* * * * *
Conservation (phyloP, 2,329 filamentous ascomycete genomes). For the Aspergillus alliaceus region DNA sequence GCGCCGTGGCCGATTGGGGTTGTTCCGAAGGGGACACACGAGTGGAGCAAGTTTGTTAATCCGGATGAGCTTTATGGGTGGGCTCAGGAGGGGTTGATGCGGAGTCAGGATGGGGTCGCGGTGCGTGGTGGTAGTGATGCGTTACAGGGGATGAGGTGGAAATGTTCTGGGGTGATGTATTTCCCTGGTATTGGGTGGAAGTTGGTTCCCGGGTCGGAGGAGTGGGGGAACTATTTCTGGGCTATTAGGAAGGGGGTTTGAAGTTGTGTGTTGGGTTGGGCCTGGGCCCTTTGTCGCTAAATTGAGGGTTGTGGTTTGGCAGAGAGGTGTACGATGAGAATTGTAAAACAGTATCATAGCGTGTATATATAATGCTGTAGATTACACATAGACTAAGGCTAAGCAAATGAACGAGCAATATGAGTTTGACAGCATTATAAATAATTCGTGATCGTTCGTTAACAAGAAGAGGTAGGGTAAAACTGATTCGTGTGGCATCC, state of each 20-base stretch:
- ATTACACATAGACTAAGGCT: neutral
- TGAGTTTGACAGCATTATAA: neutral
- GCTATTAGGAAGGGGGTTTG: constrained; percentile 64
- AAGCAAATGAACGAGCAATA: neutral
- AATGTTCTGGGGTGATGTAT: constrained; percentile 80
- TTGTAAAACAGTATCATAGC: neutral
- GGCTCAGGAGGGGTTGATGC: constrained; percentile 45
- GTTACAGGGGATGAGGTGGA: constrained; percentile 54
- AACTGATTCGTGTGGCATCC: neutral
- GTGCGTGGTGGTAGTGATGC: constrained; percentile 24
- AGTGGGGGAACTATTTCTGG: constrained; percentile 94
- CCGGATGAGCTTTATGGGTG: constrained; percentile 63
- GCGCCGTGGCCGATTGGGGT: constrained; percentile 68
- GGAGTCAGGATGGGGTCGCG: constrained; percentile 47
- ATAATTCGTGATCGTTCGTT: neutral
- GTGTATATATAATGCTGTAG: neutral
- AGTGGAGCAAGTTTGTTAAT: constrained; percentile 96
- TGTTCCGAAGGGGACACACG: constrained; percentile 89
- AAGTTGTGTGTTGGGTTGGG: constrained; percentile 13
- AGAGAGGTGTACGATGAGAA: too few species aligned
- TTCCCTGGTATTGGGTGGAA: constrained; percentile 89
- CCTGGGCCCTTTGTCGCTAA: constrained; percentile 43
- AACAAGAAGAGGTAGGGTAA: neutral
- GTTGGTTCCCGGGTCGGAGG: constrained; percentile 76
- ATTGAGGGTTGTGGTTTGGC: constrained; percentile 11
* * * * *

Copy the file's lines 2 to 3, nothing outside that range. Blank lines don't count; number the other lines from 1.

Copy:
- ATTACACATAGACTAAGGCT: neutral
- TGAGTTTGACAGCATTATAA: neutral